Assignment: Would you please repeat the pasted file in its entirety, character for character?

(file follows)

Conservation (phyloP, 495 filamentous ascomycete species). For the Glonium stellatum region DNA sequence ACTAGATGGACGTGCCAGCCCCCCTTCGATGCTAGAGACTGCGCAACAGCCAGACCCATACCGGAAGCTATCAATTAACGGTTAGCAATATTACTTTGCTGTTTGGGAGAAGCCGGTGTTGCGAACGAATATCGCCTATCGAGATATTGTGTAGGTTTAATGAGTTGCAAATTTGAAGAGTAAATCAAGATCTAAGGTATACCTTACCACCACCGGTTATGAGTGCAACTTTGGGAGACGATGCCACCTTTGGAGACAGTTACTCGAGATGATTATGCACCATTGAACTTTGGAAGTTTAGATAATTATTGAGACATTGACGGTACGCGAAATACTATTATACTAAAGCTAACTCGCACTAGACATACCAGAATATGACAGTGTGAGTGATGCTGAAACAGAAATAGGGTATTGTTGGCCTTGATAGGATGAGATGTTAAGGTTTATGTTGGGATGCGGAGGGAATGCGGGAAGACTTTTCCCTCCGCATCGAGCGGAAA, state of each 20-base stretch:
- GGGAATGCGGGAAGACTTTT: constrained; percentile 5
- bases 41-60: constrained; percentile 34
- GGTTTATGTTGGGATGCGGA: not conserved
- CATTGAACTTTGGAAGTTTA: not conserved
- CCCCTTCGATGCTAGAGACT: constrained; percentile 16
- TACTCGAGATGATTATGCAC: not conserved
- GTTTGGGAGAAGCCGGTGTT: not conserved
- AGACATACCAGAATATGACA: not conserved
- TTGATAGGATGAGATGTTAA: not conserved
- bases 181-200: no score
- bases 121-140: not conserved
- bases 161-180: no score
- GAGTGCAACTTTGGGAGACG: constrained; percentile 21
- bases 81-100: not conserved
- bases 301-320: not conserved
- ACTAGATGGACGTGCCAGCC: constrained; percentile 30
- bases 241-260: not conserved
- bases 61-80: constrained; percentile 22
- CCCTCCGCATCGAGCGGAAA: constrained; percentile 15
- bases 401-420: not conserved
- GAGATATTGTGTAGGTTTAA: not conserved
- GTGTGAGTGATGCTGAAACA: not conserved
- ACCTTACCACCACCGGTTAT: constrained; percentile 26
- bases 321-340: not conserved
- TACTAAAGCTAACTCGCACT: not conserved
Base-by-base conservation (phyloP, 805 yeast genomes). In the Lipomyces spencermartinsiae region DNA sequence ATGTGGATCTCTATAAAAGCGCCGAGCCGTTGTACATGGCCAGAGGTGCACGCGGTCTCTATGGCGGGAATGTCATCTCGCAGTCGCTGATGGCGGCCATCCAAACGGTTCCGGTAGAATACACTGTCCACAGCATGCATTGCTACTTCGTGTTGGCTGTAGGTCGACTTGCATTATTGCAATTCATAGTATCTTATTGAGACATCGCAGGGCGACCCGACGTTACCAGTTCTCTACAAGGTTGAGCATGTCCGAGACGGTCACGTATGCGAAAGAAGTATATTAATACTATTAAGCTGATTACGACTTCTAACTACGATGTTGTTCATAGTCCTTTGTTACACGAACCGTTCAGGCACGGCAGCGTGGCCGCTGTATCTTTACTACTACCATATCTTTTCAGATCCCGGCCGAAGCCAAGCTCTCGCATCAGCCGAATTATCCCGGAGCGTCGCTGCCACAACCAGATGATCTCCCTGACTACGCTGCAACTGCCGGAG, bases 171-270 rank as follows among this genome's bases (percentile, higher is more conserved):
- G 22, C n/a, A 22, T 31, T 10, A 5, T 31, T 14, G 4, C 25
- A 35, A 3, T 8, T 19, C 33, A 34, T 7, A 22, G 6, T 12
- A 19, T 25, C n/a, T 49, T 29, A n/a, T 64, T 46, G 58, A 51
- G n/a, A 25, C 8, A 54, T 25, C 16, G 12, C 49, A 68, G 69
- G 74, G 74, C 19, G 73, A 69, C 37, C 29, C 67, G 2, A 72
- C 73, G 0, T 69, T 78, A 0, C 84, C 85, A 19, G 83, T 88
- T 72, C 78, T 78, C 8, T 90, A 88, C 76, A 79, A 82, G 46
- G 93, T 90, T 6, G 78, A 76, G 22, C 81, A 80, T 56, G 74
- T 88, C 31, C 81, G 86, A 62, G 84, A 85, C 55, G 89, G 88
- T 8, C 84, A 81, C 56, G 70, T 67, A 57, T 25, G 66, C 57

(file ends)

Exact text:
Conservation (phyloP, 495 filamentous ascomycete species). For the Glonium stellatum region DNA sequence ACTAGATGGACGTGCCAGCCCCCCTTCGATGCTAGAGACTGCGCAACAGCCAGACCCATACCGGAAGCTATCAATTAACGGTTAGCAATATTACTTTGCTGTTTGGGAGAAGCCGGTGTTGCGAACGAATATCGCCTATCGAGATATTGTGTAGGTTTAATGAGTTGCAAATTTGAAGAGTAAATCAAGATCTAAGGTATACCTTACCACCACCGGTTATGAGTGCAACTTTGGGAGACGATGCCACCTTTGGAGACAGTTACTCGAGATGATTATGCACCATTGAACTTTGGAAGTTTAGATAATTATTGAGACATTGACGGTACGCGAAATACTATTATACTAAAGCTAACTCGCACTAGACATACCAGAATATGACAGTGTGAGTGATGCTGAAACAGAAATAGGGTATTGTTGGCCTTGATAGGATGAGATGTTAAGGTTTATGTTGGGATGCGGAGGGAATGCGGGAAGACTTTTCCCTCCGCATCGAGCGGAAA, state of each 20-base stretch:
- GGGAATGCGGGAAGACTTTT: constrained; percentile 5
- bases 41-60: constrained; percentile 34
- GGTTTATGTTGGGATGCGGA: not conserved
- CATTGAACTTTGGAAGTTTA: not conserved
- CCCCTTCGATGCTAGAGACT: constrained; percentile 16
- TACTCGAGATGATTATGCAC: not conserved
- GTTTGGGAGAAGCCGGTGTT: not conserved
- AGACATACCAGAATATGACA: not conserved
- TTGATAGGATGAGATGTTAA: not conserved
- bases 181-200: no score
- bases 121-140: not conserved
- bases 161-180: no score
- GAGTGCAACTTTGGGAGACG: constrained; percentile 21
- bases 81-100: not conserved
- bases 301-320: not conserved
- ACTAGATGGACGTGCCAGCC: constrained; percentile 30
- bases 241-260: not conserved
- bases 61-80: constrained; percentile 22
- CCCTCCGCATCGAGCGGAAA: constrained; percentile 15
- bases 401-420: not conserved
- GAGATATTGTGTAGGTTTAA: not conserved
- GTGTGAGTGATGCTGAAACA: not conserved
- ACCTTACCACCACCGGTTAT: constrained; percentile 26
- bases 321-340: not conserved
- TACTAAAGCTAACTCGCACT: not conserved
Base-by-base conservation (phyloP, 805 yeast genomes). In the Lipomyces spencermartinsiae region DNA sequence ATGTGGATCTCTATAAAAGCGCCGAGCCGTTGTACATGGCCAGAGGTGCACGCGGTCTCTATGGCGGGAATGTCATCTCGCAGTCGCTGATGGCGGCCATCCAAACGGTTCCGGTAGAATACACTGTCCACAGCATGCATTGCTACTTCGTGTTGGCTGTAGGTCGACTTGCATTATTGCAATTCATAGTATCTTATTGAGACATCGCAGGGCGACCCGACGTTACCAGTTCTCTACAAGGTTGAGCATGTCCGAGACGGTCACGTATGCGAAAGAAGTATATTAATACTATTAAGCTGATTACGACTTCTAACTACGATGTTGTTCATAGTCCTTTGTTACACGAACCGTTCAGGCACGGCAGCGTGGCCGCTGTATCTTTACTACTACCATATCTTTTCAGATCCCGGCCGAAGCCAAGCTCTCGCATCAGCCGAATTATCCCGGAGCGTCGCTGCCACAACCAGATGATCTCCCTGACTACGCTGCAACTGCCGGAG, bases 171-270 rank as follows among this genome's bases (percentile, higher is more conserved):
- G 22, C n/a, A 22, T 31, T 10, A 5, T 31, T 14, G 4, C 25
- A 35, A 3, T 8, T 19, C 33, A 34, T 7, A 22, G 6, T 12
- A 19, T 25, C n/a, T 49, T 29, A n/a, T 64, T 46, G 58, A 51
- G n/a, A 25, C 8, A 54, T 25, C 16, G 12, C 49, A 68, G 69
- G 74, G 74, C 19, G 73, A 69, C 37, C 29, C 67, G 2, A 72
- C 73, G 0, T 69, T 78, A 0, C 84, C 85, A 19, G 83, T 88
- T 72, C 78, T 78, C 8, T 90, A 88, C 76, A 79, A 82, G 46
- G 93, T 90, T 6, G 78, A 76, G 22, C 81, A 80, T 56, G 74
- T 88, C 31, C 81, G 86, A 62, G 84, A 85, C 55, G 89, G 88
- T 8, C 84, A 81, C 56, G 70, T 67, A 57, T 25, G 66, C 57